Heavy fighting in northern Sri Lanka Thursday forced a United Nations food convoy to turn back.
The U.N. sent the 50-truck convoy loaded with food for the more than 220,000 people who have fled their homes to escape fighting between government forces and Tamil separatist rebels.
The Sri Lankan military accused the rebels of shelling the convoy, but a U.N. spokesman said only that there was heavy fighting nearby, forcing the trucks to turn around.
It was only the second U.N. aid convoy to the war-torn north since last month, when the government ordered most aid agencies out of the region.
The number of refugees in the north has surged in recent months as Sri Lanka's military has stepped up attacks against the Tamil Tiger rebels.
Separately, the Sri Lankan military says its warplanes today bombed two suspected rebel positions deep in the northern jungle.
Government accounts cannot be independently verified because the government controls media access to the war-torn northern region.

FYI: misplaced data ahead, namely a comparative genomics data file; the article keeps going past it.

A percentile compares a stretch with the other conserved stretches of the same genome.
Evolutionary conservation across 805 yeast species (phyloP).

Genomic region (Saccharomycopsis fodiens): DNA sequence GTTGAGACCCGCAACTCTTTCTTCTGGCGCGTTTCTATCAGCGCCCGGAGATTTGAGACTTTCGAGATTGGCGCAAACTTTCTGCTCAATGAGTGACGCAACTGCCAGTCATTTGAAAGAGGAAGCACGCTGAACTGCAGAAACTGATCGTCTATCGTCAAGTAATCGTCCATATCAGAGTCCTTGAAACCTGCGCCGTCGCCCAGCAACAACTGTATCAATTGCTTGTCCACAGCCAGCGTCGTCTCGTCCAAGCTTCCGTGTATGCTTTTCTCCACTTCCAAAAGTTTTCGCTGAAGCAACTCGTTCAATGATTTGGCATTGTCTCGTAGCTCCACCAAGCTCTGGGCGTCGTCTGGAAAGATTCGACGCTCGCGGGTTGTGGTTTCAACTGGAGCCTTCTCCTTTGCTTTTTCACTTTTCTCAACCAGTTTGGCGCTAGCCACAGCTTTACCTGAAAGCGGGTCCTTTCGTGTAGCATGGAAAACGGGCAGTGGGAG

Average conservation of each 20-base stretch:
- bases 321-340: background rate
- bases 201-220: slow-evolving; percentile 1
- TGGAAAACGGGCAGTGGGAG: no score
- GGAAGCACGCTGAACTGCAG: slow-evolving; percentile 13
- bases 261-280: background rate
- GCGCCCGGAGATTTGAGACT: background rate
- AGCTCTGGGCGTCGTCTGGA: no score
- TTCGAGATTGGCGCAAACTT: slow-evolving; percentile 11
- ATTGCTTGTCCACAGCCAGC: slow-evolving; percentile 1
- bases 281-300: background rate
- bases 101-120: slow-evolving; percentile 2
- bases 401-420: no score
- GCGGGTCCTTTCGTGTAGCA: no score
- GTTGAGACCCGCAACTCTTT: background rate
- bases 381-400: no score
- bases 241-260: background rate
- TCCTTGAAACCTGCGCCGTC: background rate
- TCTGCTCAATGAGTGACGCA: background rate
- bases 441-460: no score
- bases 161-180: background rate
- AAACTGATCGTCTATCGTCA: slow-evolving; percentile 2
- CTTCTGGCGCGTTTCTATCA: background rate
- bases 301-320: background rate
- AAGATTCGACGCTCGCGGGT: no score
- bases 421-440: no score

Also today, the Indian government reiterated its "grave concern" over the violence between troops and rebels. India's foreign minister, Pranab Mukherjee issued a statement, urging the rights of civilians be respected and that food and other essential supplies be allowed to reach them. The minister also called on the Sri Lankan government to find a peacefully negotiated political settlement with the rebels.
Wednesday, Indian Prime Minister Manmohan Singh issued a similar statement, after his allies, Indian Tamil lawmakers, threatened to quit India's parliament unless the Sri Lankan military offensive is stopped.
Tamil rebels have been fighting since 1983 to establish an independent homeland for Sri Lanka's minority Tamil community. More than 70,000 people have been killed in the violence.
Some information for this report was provided by AFP and Reuters.